A bill honoring the death of Mississippi State University track star and graduate Kaelin Kersh is scheduled to be signed by Gov. Phil Bryant Friday.

The Kaelin Kersh Act, or HB 1202, will force emergency vehicles to use flashing lights when they exceed 30 mph over the speed limit.

The bill was created because of Kersh’s death, which happened almost a year ago. On May 7, a speeding state trooper crashed into the car Kersh was riding in. The accident occurred after Kersh and her friends went to Cowbells Sports Grill to celebrate their recent graduation. Only one night earlier, Kersh had received a degree in kinesiology.

The Mississippi trooper, Kyle Lee, was reportedly going 100 mph in a 45 mph zone when designated driver Noel Collier pulled into the highway. At the time, Lee did not have any flashing lights turned on.

Under the state’s current law, emergency vehicles are not required to have any lights flashing when they respond to emergencies, but if the governor signs the Kaelin Kersh Act this week as planned, this will change.

The new act will “require that any operator of an emergency vehicle authorized to be marked with blinking, rotating or oscillating lights shall use blinking, rotating or oscillating lights when operating the emergency vehicle at a speed in excess of thirty miles per hour over the posted speed limit.”

Getting the bill to the governor’s office was not easy, said Rep. Gary Chism, R-Columbus, who is the bill’s primary author.

After the bill passed unanimously in the House in February, it was sent to the Senate, where it stayed for a couple of weeks.

The Senate wanted to change the bill’s speed limit excess requirement from 30 mph to 1 mph. Rep. Chism said it was “too restrictive.”

“The Senate had changed it to 1 mile an hour over the speed limit instead of 30, and we thought that that was really, really going to be cumbersome for emergency vehicles,” Chism said.

Then the Senate rescinded the amendment, and the bill went through a conference report March 27, where it was passed unanimously.

Chism said the atmosphere of the conference report meeting was full of sentiment.

“It was emotional when we took up conference report on the House,” Chism said. “All the members of the House stood up and looked to the North gallery where they were standing, and that meant the House had passed the conference report and now the Senate had to pass it to make it to the governor. It was an emotional time for them then and for us just to get it on the way to the governor."

Kaelin Kersh’s mom, Toni Kersh said during the conference report, she wore a necklace with a photo of her and her daughter. In fact, the photo was taken on May 5 after graduation and is the last picture the two took together.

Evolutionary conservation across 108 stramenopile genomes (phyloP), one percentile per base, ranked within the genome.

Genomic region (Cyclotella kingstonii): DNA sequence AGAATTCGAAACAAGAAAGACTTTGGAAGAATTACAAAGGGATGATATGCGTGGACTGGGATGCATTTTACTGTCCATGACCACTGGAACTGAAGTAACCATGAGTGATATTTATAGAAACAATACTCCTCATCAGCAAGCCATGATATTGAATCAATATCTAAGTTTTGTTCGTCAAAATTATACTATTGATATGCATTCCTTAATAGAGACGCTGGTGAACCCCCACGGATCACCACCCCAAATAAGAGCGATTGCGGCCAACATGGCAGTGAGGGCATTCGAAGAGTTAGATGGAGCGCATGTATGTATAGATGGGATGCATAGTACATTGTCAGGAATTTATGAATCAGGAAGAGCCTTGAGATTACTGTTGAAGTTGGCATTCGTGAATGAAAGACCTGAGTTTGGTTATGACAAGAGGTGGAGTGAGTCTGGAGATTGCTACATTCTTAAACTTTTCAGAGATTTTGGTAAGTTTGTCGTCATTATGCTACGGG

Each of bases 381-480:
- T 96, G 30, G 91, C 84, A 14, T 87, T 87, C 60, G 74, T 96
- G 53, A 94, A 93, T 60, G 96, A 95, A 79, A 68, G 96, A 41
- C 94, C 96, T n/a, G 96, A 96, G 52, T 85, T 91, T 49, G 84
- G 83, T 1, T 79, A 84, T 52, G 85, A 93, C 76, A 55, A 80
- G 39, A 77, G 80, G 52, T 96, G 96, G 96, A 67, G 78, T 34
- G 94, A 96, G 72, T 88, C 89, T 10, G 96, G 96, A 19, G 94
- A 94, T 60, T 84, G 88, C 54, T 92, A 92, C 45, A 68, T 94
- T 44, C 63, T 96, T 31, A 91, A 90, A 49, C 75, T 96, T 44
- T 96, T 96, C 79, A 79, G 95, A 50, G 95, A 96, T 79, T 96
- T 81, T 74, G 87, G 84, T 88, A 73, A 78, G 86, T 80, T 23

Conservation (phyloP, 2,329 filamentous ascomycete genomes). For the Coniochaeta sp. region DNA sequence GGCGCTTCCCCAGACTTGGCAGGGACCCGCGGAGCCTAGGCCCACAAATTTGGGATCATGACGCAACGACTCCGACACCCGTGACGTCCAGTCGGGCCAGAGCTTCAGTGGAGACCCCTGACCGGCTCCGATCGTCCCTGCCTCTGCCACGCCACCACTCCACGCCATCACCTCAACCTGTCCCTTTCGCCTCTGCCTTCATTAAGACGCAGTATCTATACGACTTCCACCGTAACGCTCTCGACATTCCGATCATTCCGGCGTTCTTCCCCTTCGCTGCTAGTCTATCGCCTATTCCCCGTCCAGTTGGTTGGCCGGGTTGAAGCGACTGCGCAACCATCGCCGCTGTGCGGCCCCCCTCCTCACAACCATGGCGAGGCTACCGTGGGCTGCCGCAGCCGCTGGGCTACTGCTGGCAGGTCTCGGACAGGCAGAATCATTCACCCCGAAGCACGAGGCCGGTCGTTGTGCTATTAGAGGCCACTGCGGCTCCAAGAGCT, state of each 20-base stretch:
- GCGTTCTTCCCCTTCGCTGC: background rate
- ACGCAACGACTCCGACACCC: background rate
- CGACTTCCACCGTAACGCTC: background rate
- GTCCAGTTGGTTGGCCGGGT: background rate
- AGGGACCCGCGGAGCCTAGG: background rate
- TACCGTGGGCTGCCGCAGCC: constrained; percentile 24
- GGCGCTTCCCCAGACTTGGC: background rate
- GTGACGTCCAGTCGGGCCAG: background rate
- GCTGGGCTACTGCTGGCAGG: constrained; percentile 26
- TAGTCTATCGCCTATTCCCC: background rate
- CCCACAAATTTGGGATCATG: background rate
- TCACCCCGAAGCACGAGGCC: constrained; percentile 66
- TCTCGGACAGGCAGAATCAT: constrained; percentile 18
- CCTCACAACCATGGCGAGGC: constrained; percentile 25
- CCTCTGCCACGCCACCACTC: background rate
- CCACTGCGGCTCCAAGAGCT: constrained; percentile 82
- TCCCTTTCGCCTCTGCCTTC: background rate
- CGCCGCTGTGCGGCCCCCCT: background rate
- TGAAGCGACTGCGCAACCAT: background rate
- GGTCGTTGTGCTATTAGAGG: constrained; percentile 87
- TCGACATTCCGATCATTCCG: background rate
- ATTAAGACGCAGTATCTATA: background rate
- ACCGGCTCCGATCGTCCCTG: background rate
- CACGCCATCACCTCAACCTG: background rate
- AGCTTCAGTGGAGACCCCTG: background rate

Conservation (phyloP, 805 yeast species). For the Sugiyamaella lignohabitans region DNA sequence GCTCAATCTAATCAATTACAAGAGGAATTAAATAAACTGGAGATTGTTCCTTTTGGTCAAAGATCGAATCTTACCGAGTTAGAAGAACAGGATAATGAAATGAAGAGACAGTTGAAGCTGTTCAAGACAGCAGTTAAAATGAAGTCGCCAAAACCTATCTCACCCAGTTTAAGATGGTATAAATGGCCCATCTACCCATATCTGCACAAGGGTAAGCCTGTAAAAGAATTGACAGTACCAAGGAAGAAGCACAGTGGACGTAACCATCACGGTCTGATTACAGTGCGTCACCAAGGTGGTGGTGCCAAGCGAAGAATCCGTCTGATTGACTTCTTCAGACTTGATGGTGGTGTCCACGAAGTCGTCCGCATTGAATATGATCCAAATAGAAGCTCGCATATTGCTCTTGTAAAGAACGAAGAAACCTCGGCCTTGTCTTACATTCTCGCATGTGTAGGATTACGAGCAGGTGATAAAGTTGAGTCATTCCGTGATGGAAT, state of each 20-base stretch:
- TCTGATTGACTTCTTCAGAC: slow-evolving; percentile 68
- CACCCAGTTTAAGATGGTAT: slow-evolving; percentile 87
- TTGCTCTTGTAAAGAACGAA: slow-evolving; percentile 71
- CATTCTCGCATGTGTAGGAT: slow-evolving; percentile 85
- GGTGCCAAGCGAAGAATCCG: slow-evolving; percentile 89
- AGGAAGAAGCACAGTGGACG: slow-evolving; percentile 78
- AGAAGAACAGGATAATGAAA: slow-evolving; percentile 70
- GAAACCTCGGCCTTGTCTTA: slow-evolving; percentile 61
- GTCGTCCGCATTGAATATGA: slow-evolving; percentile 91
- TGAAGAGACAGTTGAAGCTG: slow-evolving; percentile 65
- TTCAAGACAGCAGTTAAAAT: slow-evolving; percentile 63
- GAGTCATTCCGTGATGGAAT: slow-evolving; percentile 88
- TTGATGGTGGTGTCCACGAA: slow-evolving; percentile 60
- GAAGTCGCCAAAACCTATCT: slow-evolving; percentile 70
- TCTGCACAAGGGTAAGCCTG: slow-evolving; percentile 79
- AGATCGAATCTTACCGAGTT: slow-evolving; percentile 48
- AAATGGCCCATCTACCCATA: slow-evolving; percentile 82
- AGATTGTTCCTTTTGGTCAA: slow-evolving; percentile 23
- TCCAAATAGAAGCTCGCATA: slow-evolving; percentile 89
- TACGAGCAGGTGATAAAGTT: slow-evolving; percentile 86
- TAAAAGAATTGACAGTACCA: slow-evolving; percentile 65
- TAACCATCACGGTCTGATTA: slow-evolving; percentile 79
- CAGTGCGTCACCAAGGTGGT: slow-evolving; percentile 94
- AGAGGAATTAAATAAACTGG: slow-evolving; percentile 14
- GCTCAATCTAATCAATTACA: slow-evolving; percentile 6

However, Toni Kersh plans to wear a different necklace Friday, a selfie of only Kaelin, which shows her smiling brightly at the camera.

Toni said the governor’s invitation to see the bill signed next week means a lot to her family.

“For me and for my family, it just means that from the governor of the state of Mississippi all the way to the legislature, all thought that this bill should be in place,” Toni Kersh said.

In addition, Toni Kersh praised Chism for his diligence in the whole legislative process.

“Representative Chism was the drum major for this the whole time,” Toni Kersh said. “He was educating me as the bill went through the process and he kept me informed. He went beyond my expectations. It was as if Kaelin was working through him. So, he will always be close to my heart and he became an honorary member of the Kersh family from October when I first talked to him.”

If signed as planned, the new bill will take effect on July 1.

Toni Kersh said the act, while it honors her daughter and is significant legislation, is still tinged with sadness.

“For me, it’s monumental because Kaelin’s legacy will live on,” Toni said. “Everybody thought that what happened to her was senseless and could have been avoided. So, it just makes this law kind of bittersweet. On one hand, this won’t bring her back, but on the other hand, it has the possibility to save thousands of lives.”

(0) comments

Welcome to the discussion.

Keep it Clean. Please avoid obscene, vulgar, lewd, racist or sexually-oriented language.
Don't Threaten. Threats of harming another person will not be tolerated.
Be Truthful. Don't knowingly lie about anyone or anything.
Be Nice. No racism, sexism or any sort of -ism that is degrading to another person.
Be Proactive. Use the 'Report' link on each comment to let us know of abusive posts.
Share with Us. We'd love to hear eyewitness accounts, the history behind an article.